Brushing aside the side effects of caffeine, drinking coffee may reduce cirrhosis or liver damage from food and alcohol, said a new study by researchers at Southampton University in the United Kingdom.
Analyzing data of more than 430,000 participants, researchers found that drinking two additional cups of coffee daily has resulted in lowering the risk of developing cirrhosis by 44%. Cirrhosis is potentially fatal, without any cure.
Lead author Oliver Kennedy said, “It is significant that the risk of developing cirrhosis may be reduced by consumption of coffee, a cheap, ubiquitous and well-tolerated beverage.”
Cirrhosis is the cause of over one million deaths wordwide annually and it is usually caused by hepatitis infections, excessive alcohol consumption, immune disorders, and fatty liver disease, besides associated with obesity and diabetes.
Kennedy and colleagues did a pooled analysis of average coffee consumption across earlier studies to see how much adding two additional cups each day might influence the odds of liver disease. They studied a pooled 1,990 patients with cirrhosis.
In 8 out of 9 studies analyzed, increasing coffee intake by two more cups daily resulted in a significant reduction in the risk of cirrhosis. Barring one, the risk of cirrhosis continued to decline as daily cups of coffee increased in number.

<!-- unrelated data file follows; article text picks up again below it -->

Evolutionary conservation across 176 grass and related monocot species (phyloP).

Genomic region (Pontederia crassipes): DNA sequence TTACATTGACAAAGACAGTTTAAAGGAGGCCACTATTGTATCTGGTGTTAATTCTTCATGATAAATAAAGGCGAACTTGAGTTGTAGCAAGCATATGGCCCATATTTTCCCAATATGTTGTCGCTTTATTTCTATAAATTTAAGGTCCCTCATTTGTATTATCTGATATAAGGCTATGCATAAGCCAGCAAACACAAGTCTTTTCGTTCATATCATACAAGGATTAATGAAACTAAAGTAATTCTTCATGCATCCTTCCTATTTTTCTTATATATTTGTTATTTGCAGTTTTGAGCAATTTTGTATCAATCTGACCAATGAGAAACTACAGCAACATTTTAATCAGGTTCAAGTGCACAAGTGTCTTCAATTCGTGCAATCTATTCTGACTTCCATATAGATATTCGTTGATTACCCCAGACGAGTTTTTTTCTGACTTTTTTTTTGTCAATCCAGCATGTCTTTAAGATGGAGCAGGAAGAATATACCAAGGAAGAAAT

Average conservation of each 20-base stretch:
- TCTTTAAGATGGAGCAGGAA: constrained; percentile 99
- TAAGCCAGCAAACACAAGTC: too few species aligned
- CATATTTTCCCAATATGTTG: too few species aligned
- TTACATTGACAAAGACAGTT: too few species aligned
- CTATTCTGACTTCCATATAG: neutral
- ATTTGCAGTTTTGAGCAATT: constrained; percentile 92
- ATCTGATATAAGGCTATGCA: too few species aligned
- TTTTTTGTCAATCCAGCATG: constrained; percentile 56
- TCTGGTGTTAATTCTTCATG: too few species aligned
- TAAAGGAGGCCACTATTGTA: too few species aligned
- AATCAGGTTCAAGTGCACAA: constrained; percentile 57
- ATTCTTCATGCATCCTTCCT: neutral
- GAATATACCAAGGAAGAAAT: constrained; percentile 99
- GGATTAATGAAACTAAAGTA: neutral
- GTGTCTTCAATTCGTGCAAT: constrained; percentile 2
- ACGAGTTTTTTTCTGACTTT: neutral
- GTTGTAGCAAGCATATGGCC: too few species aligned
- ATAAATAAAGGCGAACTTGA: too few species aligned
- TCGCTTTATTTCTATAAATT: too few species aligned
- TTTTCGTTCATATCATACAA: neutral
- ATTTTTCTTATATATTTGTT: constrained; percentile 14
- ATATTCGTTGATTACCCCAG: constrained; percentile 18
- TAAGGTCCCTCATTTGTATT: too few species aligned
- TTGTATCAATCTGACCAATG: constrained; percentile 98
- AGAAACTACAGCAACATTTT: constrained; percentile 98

Compared to no coffee intake patients, those taking one cup a day was tied to a 22% lower risk of cirrhosis and with 2 cups it dropped by 43%, while it declined 57% for three cups and 65% with four cups daily.
However, in one study, it was revealed that only filtered coffee gave these benefits while in boiled coffee, the results were absent. While it is not clear as yet about the positive benefits of coffee on cirhhosis, the researchers caution against over-intake. “Coffee is a complex mixture containing hundreds of chemical compounds, and it is not known which of these is responsible,” Kennedy said.
The study was published in the journal Alimentary Pharmacology and Therapeutics.
According to the WHO, excessive alcohol drinking is the most common cause of cirrhosis worldwide. Most studies assessing the prevalence of alcohol abuse as a risk factor for alcoholic cirrhosis focus on total annual amount drunk per person and not on related other drinks like coffee.
According to WHO’s “Global Status Report on Alcohol and Health”, around six percent of global deaths are caused by drinking alcohol, the majority from alcoholic cirrhosis – scarring of the liver as a result of continuous, long-term liver damage. Half of all cases of cirrhosis are caused by alcohol.